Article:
Everything You Need to Know About TMJ
Temporomandibular Joint Syndrome (TMJ) affects millions of Americans every year. In fact, it’s estimated that there are more than three million cases annually. Despite being so common, there are a lot of misunderstandings about what TMJ is, its symptoms, and how to treat it.
That is where Smiles NY comes to the rescue. We’re New York City TMJ experts and have been helping people with it for decades. We decided to pool our knowledge and create this guide to everything you need to know about TMJ.
Keep reading to learn what TMJ is, common symptoms, and effective treatments. Don’t hesitate to contact us today if you have any specific questions or need a consultation.
What is TMJ?
Temporomandibular Joint Syndrome affects the joint that connects your jaw to your skull at the back of the cheekbone. You can think of it as the hinge that keeps your jaw connected to your skull. Someone suffering from TMJ has a damaged and oftentimes painful temporomandibular joint.
It’s worth pointing out that human beings have two temporomandibular joints, one on each side of their jaw. TMJ sufferers often have pain in only one side, though they can experience pain and soreness in both sides.
TMJ falls under the large umbrella of temporomandibular disorders (TMD). All TMJ issues are also considered TMDs, but not all TMDs are TMJ. Don’t worry if that is a bit confusing. It’s enough to know that TMJ is part of a larger family of disorders with common causes, symptoms, and treatments.
There are various causes of TMJ, including genetic factors, various types of arthritis, various injuries to the jaw and teeth, grinding and clenching the teeth, dislocating the disc between temporomandibular joint and skull, and even stress.
TMJ is painful. Those who suffer from it report feeling tightness and sharp pain in their jaws and across their entire face. TMJ can also produce headaches, including migraines and cluster headaches. The good news is that this pain is temporary and will go away once you’ve properly treated your TMJ. Likewise for any associated headaches.
What are Common TMJ Symptoms?
It’s important to note that there is an almost unlimited number of TMJ symptoms and that many symptoms mimic other illnesses or disease. This makes diagnosing TMJ difficult and can also lead to misdiagnoses.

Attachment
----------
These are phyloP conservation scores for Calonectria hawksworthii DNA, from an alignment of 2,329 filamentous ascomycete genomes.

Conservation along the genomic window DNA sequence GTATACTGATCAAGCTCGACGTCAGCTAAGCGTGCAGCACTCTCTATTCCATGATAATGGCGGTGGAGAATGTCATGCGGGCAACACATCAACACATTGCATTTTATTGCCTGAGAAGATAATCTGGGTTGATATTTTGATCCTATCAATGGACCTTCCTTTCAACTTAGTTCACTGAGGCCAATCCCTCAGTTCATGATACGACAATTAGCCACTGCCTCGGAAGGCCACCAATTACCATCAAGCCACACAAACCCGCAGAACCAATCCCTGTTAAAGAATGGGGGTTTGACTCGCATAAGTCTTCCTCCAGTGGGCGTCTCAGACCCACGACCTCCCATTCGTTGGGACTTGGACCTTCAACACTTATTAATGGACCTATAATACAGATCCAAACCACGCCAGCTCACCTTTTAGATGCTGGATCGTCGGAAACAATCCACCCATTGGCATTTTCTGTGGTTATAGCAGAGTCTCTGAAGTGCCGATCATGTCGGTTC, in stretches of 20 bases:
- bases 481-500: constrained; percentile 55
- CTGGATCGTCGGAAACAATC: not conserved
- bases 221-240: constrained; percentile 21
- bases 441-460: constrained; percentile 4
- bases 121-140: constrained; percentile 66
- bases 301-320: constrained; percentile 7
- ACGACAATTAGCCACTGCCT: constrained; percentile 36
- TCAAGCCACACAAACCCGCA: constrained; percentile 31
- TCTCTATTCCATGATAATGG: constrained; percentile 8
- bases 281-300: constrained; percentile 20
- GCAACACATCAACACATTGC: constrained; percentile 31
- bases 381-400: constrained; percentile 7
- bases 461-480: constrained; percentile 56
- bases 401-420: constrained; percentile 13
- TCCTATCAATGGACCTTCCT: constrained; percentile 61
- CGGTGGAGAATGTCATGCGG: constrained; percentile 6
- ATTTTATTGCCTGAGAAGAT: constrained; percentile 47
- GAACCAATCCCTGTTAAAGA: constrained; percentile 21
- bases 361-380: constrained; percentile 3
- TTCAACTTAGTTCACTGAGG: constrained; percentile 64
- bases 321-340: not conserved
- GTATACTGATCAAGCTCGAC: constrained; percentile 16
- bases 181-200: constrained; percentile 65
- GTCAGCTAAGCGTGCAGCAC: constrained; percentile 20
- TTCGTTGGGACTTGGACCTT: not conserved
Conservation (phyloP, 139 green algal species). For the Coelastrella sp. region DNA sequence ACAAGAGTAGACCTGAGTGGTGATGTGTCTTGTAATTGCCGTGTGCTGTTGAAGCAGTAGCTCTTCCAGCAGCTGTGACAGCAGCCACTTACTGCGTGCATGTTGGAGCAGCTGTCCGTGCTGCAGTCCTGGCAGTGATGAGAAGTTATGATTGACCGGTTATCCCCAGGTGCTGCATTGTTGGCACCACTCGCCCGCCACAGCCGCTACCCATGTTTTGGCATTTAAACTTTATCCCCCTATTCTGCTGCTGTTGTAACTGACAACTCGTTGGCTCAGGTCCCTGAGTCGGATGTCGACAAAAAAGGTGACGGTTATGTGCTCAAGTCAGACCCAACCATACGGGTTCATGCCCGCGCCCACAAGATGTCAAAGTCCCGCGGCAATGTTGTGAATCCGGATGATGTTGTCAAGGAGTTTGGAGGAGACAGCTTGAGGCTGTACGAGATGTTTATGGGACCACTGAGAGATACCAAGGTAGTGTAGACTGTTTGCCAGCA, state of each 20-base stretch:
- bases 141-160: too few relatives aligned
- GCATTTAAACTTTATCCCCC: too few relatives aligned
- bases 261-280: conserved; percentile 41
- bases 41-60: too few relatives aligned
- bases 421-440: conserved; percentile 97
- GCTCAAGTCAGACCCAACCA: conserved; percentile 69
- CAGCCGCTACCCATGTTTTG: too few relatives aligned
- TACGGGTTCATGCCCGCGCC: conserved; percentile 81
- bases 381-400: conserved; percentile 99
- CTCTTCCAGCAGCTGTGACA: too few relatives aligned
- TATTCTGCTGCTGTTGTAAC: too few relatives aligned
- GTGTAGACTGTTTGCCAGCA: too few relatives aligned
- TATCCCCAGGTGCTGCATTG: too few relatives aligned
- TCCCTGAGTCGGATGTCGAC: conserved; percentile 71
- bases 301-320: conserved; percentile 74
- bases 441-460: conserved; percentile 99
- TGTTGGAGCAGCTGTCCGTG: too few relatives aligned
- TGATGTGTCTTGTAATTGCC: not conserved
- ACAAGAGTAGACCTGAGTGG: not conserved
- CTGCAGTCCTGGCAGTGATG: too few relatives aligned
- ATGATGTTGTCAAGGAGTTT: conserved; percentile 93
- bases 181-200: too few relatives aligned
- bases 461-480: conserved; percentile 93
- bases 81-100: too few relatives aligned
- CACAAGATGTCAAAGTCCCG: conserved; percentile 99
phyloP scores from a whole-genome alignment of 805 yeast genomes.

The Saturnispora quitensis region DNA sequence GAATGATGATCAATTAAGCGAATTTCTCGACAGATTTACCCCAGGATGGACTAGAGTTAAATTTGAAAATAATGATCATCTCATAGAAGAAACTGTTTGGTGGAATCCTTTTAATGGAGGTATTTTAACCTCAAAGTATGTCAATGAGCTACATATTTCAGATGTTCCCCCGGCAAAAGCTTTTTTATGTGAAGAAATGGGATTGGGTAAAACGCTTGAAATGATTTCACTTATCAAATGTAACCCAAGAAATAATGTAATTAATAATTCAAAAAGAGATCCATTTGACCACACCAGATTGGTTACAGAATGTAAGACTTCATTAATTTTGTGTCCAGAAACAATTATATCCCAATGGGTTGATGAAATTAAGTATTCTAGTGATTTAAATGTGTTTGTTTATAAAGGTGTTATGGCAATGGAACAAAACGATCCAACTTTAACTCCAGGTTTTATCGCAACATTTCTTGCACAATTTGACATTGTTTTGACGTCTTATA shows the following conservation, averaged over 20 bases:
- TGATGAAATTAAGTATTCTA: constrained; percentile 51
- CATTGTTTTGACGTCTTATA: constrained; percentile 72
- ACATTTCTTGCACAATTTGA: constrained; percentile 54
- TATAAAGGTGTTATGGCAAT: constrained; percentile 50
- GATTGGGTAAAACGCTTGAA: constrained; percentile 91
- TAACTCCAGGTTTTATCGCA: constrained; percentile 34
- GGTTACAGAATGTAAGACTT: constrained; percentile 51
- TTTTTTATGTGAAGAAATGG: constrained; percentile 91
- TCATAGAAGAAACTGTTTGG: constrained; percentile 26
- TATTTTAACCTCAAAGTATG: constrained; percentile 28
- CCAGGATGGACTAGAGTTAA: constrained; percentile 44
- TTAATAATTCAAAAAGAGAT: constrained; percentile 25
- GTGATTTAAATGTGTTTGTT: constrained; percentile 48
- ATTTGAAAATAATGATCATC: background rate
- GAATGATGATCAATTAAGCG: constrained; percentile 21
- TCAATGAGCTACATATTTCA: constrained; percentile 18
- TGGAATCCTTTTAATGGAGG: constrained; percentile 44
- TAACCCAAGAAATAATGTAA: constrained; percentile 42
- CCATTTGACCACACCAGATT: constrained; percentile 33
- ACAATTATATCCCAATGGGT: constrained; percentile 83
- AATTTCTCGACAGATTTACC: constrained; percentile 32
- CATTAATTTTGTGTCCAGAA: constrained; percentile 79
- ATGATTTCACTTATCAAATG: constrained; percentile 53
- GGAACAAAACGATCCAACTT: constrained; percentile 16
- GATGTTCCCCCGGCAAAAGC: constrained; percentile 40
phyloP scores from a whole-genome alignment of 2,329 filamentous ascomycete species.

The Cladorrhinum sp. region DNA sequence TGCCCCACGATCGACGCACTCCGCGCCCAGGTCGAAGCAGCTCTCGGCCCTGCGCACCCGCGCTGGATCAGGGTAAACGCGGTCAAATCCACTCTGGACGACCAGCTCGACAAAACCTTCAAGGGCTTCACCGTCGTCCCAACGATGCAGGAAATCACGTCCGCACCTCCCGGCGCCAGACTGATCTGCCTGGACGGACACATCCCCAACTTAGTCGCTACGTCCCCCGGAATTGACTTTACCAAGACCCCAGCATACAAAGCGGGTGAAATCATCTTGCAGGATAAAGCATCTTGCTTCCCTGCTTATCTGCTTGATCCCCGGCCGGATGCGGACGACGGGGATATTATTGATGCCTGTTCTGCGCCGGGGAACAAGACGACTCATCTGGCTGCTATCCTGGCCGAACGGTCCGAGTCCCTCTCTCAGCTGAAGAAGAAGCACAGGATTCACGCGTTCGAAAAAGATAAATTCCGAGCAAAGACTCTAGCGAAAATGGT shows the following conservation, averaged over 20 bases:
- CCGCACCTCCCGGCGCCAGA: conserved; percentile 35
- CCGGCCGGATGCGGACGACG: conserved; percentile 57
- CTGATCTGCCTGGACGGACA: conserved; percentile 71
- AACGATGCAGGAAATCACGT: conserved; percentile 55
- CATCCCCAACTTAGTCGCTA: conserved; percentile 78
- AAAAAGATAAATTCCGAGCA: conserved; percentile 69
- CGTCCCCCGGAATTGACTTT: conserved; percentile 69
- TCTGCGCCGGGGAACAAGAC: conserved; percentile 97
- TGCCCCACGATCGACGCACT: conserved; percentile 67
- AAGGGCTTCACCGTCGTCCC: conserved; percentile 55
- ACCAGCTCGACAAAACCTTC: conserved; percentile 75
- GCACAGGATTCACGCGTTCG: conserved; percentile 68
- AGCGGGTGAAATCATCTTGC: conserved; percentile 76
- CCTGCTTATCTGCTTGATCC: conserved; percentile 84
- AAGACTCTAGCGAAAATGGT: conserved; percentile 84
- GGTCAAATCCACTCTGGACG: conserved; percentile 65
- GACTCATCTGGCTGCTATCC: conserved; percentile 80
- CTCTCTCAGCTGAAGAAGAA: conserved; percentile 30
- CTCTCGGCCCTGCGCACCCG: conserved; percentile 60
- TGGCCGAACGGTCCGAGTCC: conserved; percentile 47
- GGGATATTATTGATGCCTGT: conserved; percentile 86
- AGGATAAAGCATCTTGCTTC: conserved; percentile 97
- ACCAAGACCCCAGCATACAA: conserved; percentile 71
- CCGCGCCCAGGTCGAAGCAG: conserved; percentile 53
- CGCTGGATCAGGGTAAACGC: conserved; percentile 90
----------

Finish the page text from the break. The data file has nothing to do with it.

It’s important that you go to a dental or medical professional to be properly diagnosed and treated for TMJ.
Common TMJ symptoms include:
- Jaw pain – one either or both sides of your face
- Ear pain – you may also experience pain around your ears
- Mouth pain – including toothaches
- Eye pain or tightness
- Tightness across your face
- Difficulty chewing
- Pain while chewing
- A clicking or popping noise when you open or close your mouth
- Headaches – including migraines and clusters
- Ringing in your ears
Now that we have an idea of what TMJ is and some of its more common symptoms, let’s turn our attention to how to treat it.
TMJ Treatments & Therapies
There are various treatments and therapies for TMJ. Some of these require medical attention and some you can perform at home. We highly recommend that you seek professional medical or dental help when dealing with TMJ! While it may be tempting to simply take ibuprofen and drink tea to help soothe your jaw, this isn’t a long-term solution.
One of the most common forms of TMJ treatment is a custom-made dental appliance. Sometimes called oral appliances, these are similar to the mouth guards that athletes wear and can help improve TMJ symptoms tremendously. Dental appliances are also convenient and non-invasive, which makes them an excellent treatment option.
Physical therapy is another common treatment for TMJ. This can include jaw, mouth, and face exercises. It can also include using hot and cold compresses to relieve pain and stiffness in the temporomandibular joint. Your physical therapist will create a customized plan of action for you depending on your specific symptoms.
Another treatment option involves injections, which may provide pain and symptom relief for TMJ. These include steroidal injections and even Botox injections. Much like choosing surgery, it’s important to consult your dental or medical professional before taking this approach.
Finally, there are a variety of TMJ-related surgeries. These include arthrotomy (open joint surgery), arthroscopy, modified condylotomy, arthrocentesis, and other procedures. Surgery for TMJ isn’t usually necessary, and should only be considered if other treatments and therapies haven’t worked to relieve your TMJ. It’s important to weigh the risk and benefits of TMJ surgery the same as you would for any other type of procedure.